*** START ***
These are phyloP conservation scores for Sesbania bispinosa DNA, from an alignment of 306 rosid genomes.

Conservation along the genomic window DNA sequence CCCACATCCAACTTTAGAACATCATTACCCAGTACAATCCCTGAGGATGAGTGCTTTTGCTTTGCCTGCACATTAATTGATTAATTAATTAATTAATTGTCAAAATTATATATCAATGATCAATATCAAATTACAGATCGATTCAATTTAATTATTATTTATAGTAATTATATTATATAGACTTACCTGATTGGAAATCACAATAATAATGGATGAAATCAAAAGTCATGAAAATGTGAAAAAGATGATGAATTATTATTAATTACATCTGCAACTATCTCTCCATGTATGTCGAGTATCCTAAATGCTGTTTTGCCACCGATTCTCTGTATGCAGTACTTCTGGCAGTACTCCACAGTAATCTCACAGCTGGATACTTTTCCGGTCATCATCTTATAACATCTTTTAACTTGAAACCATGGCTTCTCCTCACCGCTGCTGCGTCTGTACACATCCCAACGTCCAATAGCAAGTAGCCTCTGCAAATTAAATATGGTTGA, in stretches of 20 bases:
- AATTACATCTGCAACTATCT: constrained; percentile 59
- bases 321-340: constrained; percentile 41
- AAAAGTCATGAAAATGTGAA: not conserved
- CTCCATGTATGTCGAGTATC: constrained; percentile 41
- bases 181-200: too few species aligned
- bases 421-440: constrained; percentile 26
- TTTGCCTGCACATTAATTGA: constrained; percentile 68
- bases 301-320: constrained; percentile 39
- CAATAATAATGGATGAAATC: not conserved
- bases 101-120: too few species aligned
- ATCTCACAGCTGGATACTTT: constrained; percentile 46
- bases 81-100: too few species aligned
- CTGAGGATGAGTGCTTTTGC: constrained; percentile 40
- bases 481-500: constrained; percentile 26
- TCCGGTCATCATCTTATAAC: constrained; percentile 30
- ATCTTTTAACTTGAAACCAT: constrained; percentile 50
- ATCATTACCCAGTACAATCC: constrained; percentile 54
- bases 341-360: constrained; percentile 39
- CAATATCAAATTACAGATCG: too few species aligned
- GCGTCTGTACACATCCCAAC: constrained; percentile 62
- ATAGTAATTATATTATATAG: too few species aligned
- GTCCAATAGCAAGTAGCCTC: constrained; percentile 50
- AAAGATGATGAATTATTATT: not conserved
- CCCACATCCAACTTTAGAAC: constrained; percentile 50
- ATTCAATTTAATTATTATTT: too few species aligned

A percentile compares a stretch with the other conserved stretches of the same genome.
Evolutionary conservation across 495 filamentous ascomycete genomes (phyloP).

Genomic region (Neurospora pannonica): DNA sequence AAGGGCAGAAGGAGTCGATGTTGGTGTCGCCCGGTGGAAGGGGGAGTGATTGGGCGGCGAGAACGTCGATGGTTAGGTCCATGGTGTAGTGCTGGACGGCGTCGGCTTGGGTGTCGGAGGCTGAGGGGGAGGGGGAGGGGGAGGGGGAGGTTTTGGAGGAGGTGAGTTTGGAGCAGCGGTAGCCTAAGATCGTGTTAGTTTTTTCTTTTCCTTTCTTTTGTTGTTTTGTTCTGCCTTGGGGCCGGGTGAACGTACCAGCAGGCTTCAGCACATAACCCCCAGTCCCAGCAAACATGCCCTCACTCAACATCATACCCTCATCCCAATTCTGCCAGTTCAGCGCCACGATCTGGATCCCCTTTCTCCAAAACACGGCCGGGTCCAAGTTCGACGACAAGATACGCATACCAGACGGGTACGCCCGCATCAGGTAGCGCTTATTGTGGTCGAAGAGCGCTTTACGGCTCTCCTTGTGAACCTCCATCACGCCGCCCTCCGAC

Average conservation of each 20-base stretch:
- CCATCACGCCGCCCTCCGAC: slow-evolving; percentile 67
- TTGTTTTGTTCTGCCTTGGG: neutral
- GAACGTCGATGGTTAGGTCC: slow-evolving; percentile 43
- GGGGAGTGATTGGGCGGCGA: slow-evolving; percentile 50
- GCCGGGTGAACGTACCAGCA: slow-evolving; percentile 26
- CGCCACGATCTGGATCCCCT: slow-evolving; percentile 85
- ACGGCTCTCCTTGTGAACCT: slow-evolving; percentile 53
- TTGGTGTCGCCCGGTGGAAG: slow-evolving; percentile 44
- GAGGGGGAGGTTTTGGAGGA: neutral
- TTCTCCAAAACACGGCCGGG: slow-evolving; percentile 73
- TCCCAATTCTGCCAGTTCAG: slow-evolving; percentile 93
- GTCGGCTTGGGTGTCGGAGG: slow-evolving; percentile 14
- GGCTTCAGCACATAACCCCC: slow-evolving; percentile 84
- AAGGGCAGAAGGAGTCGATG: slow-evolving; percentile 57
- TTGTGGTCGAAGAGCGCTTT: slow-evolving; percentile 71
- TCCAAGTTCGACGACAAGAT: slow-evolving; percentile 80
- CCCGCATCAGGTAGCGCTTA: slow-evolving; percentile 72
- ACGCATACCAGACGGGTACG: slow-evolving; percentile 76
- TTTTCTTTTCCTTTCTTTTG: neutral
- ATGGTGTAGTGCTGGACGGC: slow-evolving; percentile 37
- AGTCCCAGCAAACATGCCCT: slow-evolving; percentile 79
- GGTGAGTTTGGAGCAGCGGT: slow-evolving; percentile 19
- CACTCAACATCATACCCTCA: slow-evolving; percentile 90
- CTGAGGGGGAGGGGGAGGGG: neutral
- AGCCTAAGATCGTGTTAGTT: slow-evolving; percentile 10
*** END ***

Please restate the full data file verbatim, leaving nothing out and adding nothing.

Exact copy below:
These are phyloP conservation scores for Sesbania bispinosa DNA, from an alignment of 306 rosid genomes.

Conservation along the genomic window DNA sequence CCCACATCCAACTTTAGAACATCATTACCCAGTACAATCCCTGAGGATGAGTGCTTTTGCTTTGCCTGCACATTAATTGATTAATTAATTAATTAATTGTCAAAATTATATATCAATGATCAATATCAAATTACAGATCGATTCAATTTAATTATTATTTATAGTAATTATATTATATAGACTTACCTGATTGGAAATCACAATAATAATGGATGAAATCAAAAGTCATGAAAATGTGAAAAAGATGATGAATTATTATTAATTACATCTGCAACTATCTCTCCATGTATGTCGAGTATCCTAAATGCTGTTTTGCCACCGATTCTCTGTATGCAGTACTTCTGGCAGTACTCCACAGTAATCTCACAGCTGGATACTTTTCCGGTCATCATCTTATAACATCTTTTAACTTGAAACCATGGCTTCTCCTCACCGCTGCTGCGTCTGTACACATCCCAACGTCCAATAGCAAGTAGCCTCTGCAAATTAAATATGGTTGA, in stretches of 20 bases:
- AATTACATCTGCAACTATCT: constrained; percentile 59
- bases 321-340: constrained; percentile 41
- AAAAGTCATGAAAATGTGAA: not conserved
- CTCCATGTATGTCGAGTATC: constrained; percentile 41
- bases 181-200: too few species aligned
- bases 421-440: constrained; percentile 26
- TTTGCCTGCACATTAATTGA: constrained; percentile 68
- bases 301-320: constrained; percentile 39
- CAATAATAATGGATGAAATC: not conserved
- bases 101-120: too few species aligned
- ATCTCACAGCTGGATACTTT: constrained; percentile 46
- bases 81-100: too few species aligned
- CTGAGGATGAGTGCTTTTGC: constrained; percentile 40
- bases 481-500: constrained; percentile 26
- TCCGGTCATCATCTTATAAC: constrained; percentile 30
- ATCTTTTAACTTGAAACCAT: constrained; percentile 50
- ATCATTACCCAGTACAATCC: constrained; percentile 54
- bases 341-360: constrained; percentile 39
- CAATATCAAATTACAGATCG: too few species aligned
- GCGTCTGTACACATCCCAAC: constrained; percentile 62
- ATAGTAATTATATTATATAG: too few species aligned
- GTCCAATAGCAAGTAGCCTC: constrained; percentile 50
- AAAGATGATGAATTATTATT: not conserved
- CCCACATCCAACTTTAGAAC: constrained; percentile 50
- ATTCAATTTAATTATTATTT: too few species aligned

A percentile compares a stretch with the other conserved stretches of the same genome.
Evolutionary conservation across 495 filamentous ascomycete genomes (phyloP).

Genomic region (Neurospora pannonica): DNA sequence AAGGGCAGAAGGAGTCGATGTTGGTGTCGCCCGGTGGAAGGGGGAGTGATTGGGCGGCGAGAACGTCGATGGTTAGGTCCATGGTGTAGTGCTGGACGGCGTCGGCTTGGGTGTCGGAGGCTGAGGGGGAGGGGGAGGGGGAGGGGGAGGTTTTGGAGGAGGTGAGTTTGGAGCAGCGGTAGCCTAAGATCGTGTTAGTTTTTTCTTTTCCTTTCTTTTGTTGTTTTGTTCTGCCTTGGGGCCGGGTGAACGTACCAGCAGGCTTCAGCACATAACCCCCAGTCCCAGCAAACATGCCCTCACTCAACATCATACCCTCATCCCAATTCTGCCAGTTCAGCGCCACGATCTGGATCCCCTTTCTCCAAAACACGGCCGGGTCCAAGTTCGACGACAAGATACGCATACCAGACGGGTACGCCCGCATCAGGTAGCGCTTATTGTGGTCGAAGAGCGCTTTACGGCTCTCCTTGTGAACCTCCATCACGCCGCCCTCCGAC

Average conservation of each 20-base stretch:
- CCATCACGCCGCCCTCCGAC: slow-evolving; percentile 67
- TTGTTTTGTTCTGCCTTGGG: neutral
- GAACGTCGATGGTTAGGTCC: slow-evolving; percentile 43
- GGGGAGTGATTGGGCGGCGA: slow-evolving; percentile 50
- GCCGGGTGAACGTACCAGCA: slow-evolving; percentile 26
- CGCCACGATCTGGATCCCCT: slow-evolving; percentile 85
- ACGGCTCTCCTTGTGAACCT: slow-evolving; percentile 53
- TTGGTGTCGCCCGGTGGAAG: slow-evolving; percentile 44
- GAGGGGGAGGTTTTGGAGGA: neutral
- TTCTCCAAAACACGGCCGGG: slow-evolving; percentile 73
- TCCCAATTCTGCCAGTTCAG: slow-evolving; percentile 93
- GTCGGCTTGGGTGTCGGAGG: slow-evolving; percentile 14
- GGCTTCAGCACATAACCCCC: slow-evolving; percentile 84
- AAGGGCAGAAGGAGTCGATG: slow-evolving; percentile 57
- TTGTGGTCGAAGAGCGCTTT: slow-evolving; percentile 71
- TCCAAGTTCGACGACAAGAT: slow-evolving; percentile 80
- CCCGCATCAGGTAGCGCTTA: slow-evolving; percentile 72
- ACGCATACCAGACGGGTACG: slow-evolving; percentile 76
- TTTTCTTTTCCTTTCTTTTG: neutral
- ATGGTGTAGTGCTGGACGGC: slow-evolving; percentile 37
- AGTCCCAGCAAACATGCCCT: slow-evolving; percentile 79
- GGTGAGTTTGGAGCAGCGGT: slow-evolving; percentile 19
- CACTCAACATCATACCCTCA: slow-evolving; percentile 90
- CTGAGGGGGAGGGGGAGGGG: neutral
- AGCCTAAGATCGTGTTAGTT: slow-evolving; percentile 10